More than ever before, there are tools available to marketers that allow them to understand who their customers are and what they’re interested in. Marketers are learning how to tailor their approaches to what their customers want using email, digital advertising, and endless other methods. How can we keep all of this in mind moving forward while also learning where to go from here? The answer can be found by looking where our consumers look: at viral media posts on social media.
In past years, memes dominated the viral media space that reaches millions of users. Viral media in 2015 was more about activism, entertainment, news, and politics. Here are 5 things we learned from viral media about the inner workings of digital commerce:
- Big name influencer marketing can weaken the merits of a practice to the point of harm. Taylor Swift’s public disagreement with Apple Music and Spotify was a huge detriment to both services.
- “Nerd” culture has completed its transition into the mainstream. The vast success release of Fallout 4 and the release of Star Wars: The Force Awakens are prime examples of this.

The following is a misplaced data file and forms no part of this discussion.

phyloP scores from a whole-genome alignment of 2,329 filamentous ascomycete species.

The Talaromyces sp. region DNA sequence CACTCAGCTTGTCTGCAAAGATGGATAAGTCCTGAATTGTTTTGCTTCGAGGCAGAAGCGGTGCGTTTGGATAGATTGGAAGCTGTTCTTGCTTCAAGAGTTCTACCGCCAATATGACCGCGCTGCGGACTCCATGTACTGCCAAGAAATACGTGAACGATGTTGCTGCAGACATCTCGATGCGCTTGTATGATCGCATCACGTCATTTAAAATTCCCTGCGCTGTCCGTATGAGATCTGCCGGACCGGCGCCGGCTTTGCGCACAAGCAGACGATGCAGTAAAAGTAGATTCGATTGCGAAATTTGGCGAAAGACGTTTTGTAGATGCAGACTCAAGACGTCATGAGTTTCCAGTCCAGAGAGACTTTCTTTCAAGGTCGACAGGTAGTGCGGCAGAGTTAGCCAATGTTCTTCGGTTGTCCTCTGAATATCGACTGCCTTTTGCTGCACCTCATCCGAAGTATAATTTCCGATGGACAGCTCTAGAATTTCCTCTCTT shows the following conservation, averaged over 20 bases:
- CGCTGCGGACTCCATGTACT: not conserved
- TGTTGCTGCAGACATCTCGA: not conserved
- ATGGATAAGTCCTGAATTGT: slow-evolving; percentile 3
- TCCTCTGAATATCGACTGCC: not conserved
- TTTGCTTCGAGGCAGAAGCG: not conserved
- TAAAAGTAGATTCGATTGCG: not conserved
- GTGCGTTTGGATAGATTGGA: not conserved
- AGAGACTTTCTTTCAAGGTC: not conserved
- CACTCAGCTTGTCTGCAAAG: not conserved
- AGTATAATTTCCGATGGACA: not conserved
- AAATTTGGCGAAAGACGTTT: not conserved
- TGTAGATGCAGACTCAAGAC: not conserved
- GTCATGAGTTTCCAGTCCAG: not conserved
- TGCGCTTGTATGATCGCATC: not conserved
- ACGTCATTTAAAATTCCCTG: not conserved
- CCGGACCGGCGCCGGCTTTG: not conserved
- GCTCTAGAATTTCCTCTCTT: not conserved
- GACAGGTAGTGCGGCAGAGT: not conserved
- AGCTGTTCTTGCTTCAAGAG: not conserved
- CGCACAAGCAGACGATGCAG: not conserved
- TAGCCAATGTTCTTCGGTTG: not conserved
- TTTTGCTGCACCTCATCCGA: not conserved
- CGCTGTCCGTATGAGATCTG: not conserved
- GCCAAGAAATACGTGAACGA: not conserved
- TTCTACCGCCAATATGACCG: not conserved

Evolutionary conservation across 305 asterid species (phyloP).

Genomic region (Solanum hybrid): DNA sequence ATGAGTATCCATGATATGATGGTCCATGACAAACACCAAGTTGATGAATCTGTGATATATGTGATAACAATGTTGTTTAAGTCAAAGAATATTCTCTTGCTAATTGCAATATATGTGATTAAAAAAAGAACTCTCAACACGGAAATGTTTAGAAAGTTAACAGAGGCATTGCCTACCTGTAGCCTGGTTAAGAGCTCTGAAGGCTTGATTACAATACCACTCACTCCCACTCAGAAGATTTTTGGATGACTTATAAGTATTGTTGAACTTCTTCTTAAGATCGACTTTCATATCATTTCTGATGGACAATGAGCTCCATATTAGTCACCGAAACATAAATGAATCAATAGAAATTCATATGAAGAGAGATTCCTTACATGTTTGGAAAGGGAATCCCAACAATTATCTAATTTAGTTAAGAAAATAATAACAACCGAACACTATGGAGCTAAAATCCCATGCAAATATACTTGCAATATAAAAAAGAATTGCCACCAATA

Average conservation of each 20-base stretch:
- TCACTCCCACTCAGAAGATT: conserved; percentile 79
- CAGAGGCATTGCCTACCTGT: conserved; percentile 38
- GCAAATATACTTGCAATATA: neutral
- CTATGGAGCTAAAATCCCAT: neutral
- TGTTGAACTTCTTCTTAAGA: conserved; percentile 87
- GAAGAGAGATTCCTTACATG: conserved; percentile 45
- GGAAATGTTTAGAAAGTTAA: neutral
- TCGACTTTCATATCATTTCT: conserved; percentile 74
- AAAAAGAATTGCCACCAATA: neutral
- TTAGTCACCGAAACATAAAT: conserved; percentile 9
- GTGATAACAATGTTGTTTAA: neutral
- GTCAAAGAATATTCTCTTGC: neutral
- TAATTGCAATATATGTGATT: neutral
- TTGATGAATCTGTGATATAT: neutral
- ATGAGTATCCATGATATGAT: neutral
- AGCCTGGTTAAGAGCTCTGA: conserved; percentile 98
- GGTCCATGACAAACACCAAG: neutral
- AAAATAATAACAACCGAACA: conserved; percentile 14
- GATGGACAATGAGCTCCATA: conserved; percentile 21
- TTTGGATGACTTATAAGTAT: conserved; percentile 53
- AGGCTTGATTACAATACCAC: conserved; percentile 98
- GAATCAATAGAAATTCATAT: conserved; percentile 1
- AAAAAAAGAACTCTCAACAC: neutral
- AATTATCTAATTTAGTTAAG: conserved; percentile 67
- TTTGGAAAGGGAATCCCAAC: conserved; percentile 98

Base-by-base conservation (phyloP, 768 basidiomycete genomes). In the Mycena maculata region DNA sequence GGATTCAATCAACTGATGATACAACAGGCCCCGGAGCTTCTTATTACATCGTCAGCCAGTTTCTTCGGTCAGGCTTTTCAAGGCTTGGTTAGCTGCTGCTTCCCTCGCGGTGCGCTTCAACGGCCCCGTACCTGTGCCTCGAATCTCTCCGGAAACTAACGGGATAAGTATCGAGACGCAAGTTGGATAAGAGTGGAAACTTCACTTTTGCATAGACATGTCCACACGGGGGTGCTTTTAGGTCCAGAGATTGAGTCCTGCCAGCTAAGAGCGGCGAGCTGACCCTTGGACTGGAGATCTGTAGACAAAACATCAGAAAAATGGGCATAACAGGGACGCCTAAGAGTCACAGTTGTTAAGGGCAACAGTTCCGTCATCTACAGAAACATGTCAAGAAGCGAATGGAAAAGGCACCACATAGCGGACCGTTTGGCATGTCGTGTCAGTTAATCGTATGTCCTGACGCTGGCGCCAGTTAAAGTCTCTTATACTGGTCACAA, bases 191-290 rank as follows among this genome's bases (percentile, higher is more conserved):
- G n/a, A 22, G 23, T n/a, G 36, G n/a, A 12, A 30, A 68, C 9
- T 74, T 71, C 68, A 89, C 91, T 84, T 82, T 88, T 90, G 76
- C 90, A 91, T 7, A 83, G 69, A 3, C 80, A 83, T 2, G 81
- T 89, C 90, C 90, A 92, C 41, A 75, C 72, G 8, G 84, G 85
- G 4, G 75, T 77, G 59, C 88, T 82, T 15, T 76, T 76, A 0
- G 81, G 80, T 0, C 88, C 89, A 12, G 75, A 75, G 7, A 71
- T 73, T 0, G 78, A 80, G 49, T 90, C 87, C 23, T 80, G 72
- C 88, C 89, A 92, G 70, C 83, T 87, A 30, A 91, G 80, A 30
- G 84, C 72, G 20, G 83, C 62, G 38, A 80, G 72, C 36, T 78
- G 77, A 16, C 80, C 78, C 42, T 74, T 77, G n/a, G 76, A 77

- Social media puts consumers directly in touch with companies and organizations. Regular people candidly share their opinions about products, services, and even political candidates.
- Buy buttons are starting to pop up everywhere. They are now directly on Pinterest pins, Twitter ads, Facebook ads, and beyond.
- Personalization is key. Consumers are watching, retweeting, and sharing heart-wrenching videos of people’s personal accounts. They’re looking at other individuals in a sea of people and considering themselves individuals. Treat them that way.
By watching consumer trends, we can become more aware of what works and what doesn’t. As the new year moves forward, watch viral trends to become more aware of what’s happening in consumer spaces and you’ll likely be on top of your game when it comes to knowing what your consumers want.
What viral media did you notice making a marketing impact in 2015? We’d love to hear from you!
Natalie Kane contributed to this blog post.